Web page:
Restaurant Trends Rehash

2014_trendy_restaurant_menu-thumbIt has been a steady three years since my palate first encountered the Los Angeles restaurant scene on a regular basis; long enough that I have steadily been out to eat at least 100 times, qualifying me for bona fide foodie status in the area. From highbrow white tablecloth dinners at the (sadly missed) Royce to down and dirty, oozing cheese taco truck mulitas, I have seen and tried a lot. So when Eater LA came up with the above graphic spoofing Every Trendy Restaurant Menu, I had to laugh with a semi-uncomfortable familiarity while also lauding myself for not completely being a slave to the status quo.

Trendiness is a weird thing. It is sort of like a stereotype. You don’t want to be a person who believes in stereotypes but you know deep inside that they sometimes exist for good reason so you are leery of discounting them completely. But then you feel really bad for giving into a stereotype when it bites you in the butt and you realize you were actually far off in left field from the truth. No one wants to jump on the trendy bandwagon, but nobody wants to be left out of a good experience either. You should not shun something based on its trendiness but you should not jump head first into it either just because it is popular. So I have broken the menu down below to reflect things that are in my life for a reason, season or a lifetime –the psychological way to gauge personal relationships, because we all know that food is one of my lifelong love affairs.

IMG_8875The Cute Gardener’s Hash is the trendiest item in my own home, and I don’t see it losing its allure anytime soon. Sometimes trends are followed for a reason.

1. The good stuff (aka in my life for a reason):

Housemade potato chips – the last time I ordered them, I was sitting at the Traxx Bar at Union Station with the Cute Gardener and a big fat martini. The chips were thick and starchy, slightly chewy in the middle, crisp on the edges and obviously an emotional purchase due to my love affair with the idea of eating things at bars where trains mass transit people from point A to B. Yes, you can buy cheap potatoes and make them at home, but who wants to go through all the effort?

Tarted up pork belly – I am firmly convinced that there will NEVER be a portion of pork belly on this planet that I don’t want to eat. In ramens (best done at Silverlake Ramen), on top of blue cheese mashed potatoes, or caramelized and fork tender all by itself.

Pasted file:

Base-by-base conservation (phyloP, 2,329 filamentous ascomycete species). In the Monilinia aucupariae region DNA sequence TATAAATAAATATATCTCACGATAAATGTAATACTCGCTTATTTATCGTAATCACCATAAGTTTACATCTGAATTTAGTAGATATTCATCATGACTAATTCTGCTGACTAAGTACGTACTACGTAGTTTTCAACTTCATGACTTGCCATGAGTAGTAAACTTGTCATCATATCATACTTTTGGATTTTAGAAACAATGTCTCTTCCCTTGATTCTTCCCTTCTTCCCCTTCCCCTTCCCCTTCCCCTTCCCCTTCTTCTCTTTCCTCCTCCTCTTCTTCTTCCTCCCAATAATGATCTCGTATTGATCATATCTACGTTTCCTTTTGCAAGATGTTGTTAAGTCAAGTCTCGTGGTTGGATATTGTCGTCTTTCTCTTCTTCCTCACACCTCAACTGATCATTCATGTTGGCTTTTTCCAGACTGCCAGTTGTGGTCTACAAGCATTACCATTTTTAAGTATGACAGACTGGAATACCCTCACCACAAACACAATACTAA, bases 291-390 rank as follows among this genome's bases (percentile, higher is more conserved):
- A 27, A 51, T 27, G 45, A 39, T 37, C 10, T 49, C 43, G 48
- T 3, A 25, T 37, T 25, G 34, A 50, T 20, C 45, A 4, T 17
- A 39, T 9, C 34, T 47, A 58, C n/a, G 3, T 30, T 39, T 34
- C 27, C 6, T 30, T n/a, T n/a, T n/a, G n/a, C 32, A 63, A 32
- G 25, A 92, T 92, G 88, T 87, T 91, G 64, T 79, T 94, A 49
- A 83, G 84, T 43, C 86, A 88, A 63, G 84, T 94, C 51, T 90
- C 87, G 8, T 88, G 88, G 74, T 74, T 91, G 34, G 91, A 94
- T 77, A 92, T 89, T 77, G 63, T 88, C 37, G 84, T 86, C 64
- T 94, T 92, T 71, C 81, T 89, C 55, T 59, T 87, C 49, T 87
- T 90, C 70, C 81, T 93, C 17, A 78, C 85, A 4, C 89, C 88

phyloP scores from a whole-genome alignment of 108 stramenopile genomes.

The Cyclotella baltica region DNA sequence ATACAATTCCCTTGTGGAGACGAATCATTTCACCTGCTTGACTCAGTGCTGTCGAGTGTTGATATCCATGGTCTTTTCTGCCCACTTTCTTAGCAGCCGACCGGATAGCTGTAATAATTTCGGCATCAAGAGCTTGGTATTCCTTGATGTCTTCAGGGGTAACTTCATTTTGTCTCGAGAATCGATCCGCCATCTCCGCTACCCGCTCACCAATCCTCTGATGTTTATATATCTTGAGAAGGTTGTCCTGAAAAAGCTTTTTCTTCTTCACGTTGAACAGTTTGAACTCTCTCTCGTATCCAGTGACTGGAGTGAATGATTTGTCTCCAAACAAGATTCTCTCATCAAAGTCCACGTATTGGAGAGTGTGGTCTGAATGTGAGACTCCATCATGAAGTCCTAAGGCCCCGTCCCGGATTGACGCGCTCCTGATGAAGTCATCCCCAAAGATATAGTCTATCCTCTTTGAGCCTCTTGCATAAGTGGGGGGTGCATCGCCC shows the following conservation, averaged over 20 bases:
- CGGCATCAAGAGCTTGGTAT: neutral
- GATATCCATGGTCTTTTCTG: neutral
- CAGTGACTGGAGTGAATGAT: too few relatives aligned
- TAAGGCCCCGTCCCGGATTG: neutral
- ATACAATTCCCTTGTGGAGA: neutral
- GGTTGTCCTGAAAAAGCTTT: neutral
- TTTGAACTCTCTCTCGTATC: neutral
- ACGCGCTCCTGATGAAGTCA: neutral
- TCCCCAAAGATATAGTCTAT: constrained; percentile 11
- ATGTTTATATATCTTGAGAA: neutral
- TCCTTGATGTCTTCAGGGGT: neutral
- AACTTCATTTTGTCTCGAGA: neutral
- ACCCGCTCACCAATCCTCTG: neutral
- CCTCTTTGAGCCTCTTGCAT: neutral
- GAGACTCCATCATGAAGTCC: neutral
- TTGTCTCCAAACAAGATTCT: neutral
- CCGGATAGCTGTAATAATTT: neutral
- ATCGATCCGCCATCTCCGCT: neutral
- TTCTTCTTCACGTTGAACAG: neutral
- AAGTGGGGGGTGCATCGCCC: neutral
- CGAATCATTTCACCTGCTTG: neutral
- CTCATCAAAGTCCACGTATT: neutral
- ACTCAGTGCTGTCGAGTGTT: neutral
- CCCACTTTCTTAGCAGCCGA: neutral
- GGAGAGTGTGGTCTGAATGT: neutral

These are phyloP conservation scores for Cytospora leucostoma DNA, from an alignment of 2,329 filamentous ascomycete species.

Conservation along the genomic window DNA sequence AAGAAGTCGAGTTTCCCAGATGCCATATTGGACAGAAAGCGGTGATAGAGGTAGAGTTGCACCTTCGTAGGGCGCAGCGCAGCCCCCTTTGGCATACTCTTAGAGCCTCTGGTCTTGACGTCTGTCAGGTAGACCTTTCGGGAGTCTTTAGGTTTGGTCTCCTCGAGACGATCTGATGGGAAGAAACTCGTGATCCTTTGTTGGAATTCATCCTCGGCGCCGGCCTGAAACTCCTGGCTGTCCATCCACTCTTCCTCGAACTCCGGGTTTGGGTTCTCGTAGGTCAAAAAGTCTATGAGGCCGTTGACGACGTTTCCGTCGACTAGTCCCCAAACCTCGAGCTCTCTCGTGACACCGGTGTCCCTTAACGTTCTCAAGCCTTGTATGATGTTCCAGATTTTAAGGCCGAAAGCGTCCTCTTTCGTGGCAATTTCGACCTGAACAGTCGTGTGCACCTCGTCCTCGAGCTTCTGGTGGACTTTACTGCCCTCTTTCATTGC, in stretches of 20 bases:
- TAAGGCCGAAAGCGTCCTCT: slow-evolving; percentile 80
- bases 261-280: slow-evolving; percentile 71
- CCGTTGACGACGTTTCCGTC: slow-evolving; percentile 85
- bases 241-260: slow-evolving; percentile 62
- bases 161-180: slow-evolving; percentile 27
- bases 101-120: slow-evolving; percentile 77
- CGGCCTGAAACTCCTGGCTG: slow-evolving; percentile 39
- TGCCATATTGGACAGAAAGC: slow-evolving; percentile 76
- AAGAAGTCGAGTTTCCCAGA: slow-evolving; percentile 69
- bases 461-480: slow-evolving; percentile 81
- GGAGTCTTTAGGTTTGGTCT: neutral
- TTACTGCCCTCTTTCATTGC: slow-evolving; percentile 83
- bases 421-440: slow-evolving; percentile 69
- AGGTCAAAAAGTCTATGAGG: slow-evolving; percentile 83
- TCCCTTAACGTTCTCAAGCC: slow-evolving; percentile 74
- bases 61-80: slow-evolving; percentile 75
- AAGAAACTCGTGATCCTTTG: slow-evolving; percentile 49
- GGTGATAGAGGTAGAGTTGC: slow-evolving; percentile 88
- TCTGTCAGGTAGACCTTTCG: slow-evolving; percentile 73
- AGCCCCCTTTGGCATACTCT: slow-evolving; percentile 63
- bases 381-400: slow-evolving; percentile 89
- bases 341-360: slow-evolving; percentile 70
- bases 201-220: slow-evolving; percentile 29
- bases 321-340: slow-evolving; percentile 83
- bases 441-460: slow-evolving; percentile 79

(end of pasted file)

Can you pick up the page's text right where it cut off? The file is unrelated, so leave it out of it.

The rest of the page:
Two bones with enough marrow to spread on a single piece of toast – When this dish is done well, it makes me happy. Especially when it’s done creatively like at Scratch Bar where the marrow bones are made out of sourdough bread.

What a weird uni dish – yes, uni is an extremely popular trend with no signs of slowing, but just like the most absolutely perfect, charming, and beautiful homecoming girl at school, you can’t help but hate and love it simultaneously. Plus, I fell in love with the CG over a plate of cold, black squid ink pasta with uni at Osteria Mozza so it’s stuck in my heart.

Gnarly looking whole fish with half a charred lemon – the last time I cooked a whole fish at home, I forgot to have the butcher remove the scales. In other words, I am still learning this one. So in the meantime, there’s still something exciting about getting a creature plopped in front of you at a high-class restaurant while everyone around you, less adventurous, becomes freaked out. This was super fun at Lukshon and Girasol.

Business class carrots – Odd inclusion to this meat heavy category of mine, but the Moroccan carrot dish (yes, in cute little crock) enhanced with harissa and a cool cucumber sauce at Pizzeria Mozza is my favorite vegetable dish in recent history.

2. The “I Wish It Would End Already” item (aka in my life for a season).

Newfangled deviled eggs – The CG is an egg whore and can hardly resist this delicacy. I am an egg whore too but my mom made the best deviled eggs this side of Iowa and my curried version is pretty darn good and I have a problem spending five bucks for two halves of egg.

City slicker fried chicken – the CG makes a superior version to any I have tried in restaurants of late. I always find that if the breading works, the chicken’s too dry. If the breading falls off, the chicken is too weak and flavorless. I can’t stand when there are grease spots next to hard spots. I am so picky about the dish I am hard pressed to ever try it. Although, I did have a few bites of the CG’s chicken at MB Post with honey drizzled over it alongside a cheddar biscuit that inched a little close to my soul.

Kale anything – kale grows in my yard and is thrown into smoothies and made into salads when I am feeling a certain lack of greens in my life. It is a vitamin. It is not something to be savored at dinner or paid for; that just seems so wrong and way too healthy for a night on the town.

Burger that’s crazier than it needs to be with fries – too big to put your mouth around, too many imbalanced ingredients, overcooked when asked for rare, or an aggressive single vegetable or piece of cheese –there are too many ways these burgers can go so wrong. I’ll take the balanced, meaty, messy and juicy alternatives at Comme Ca, Plan Check, Short Order, 25 Degrees, or Stout any day.

An unconventional riff on Brussels sprouts – at Tin Roof Bistro they char the living daylights out of these veggies and everywhere else they seem to halve and roast them in some bitter, acidic caramelization. Each time I have had them out, I become more nostalgic for the way my mother used to make them—steamed like tiny cabbages with butter, salt and pepper.

Fussy fries with truffle oil – I agree with Chef Aaron Sanchez, who said on an episode of Chopped to a contestant who was so darn proud of his dish spiked with truffle oil, “I wish they would ban that product from the marketplace.” If I want truffle I will eat a real one.

3. The “Purposefully Refused to Try Thus Far Based on Principle” additions (aka already in my life for life):

Tiny stuff you’re supposed to share. No, we don’t want eight olives in a ramekin that are already chilling at home in a half pound container from the Armenian grocer; nor nuts and herbs from the communal bin. We refuse to pay for toast unless it accompanies a pot of pork rillettes and the next generation of pickles is already brining in a jar in our fridge at home via the free cucumbers in our yard. We will make exceptions, though, for Littlefork where we can’t resist choosing a jar of spicy watermelon radishes from the pickle wall.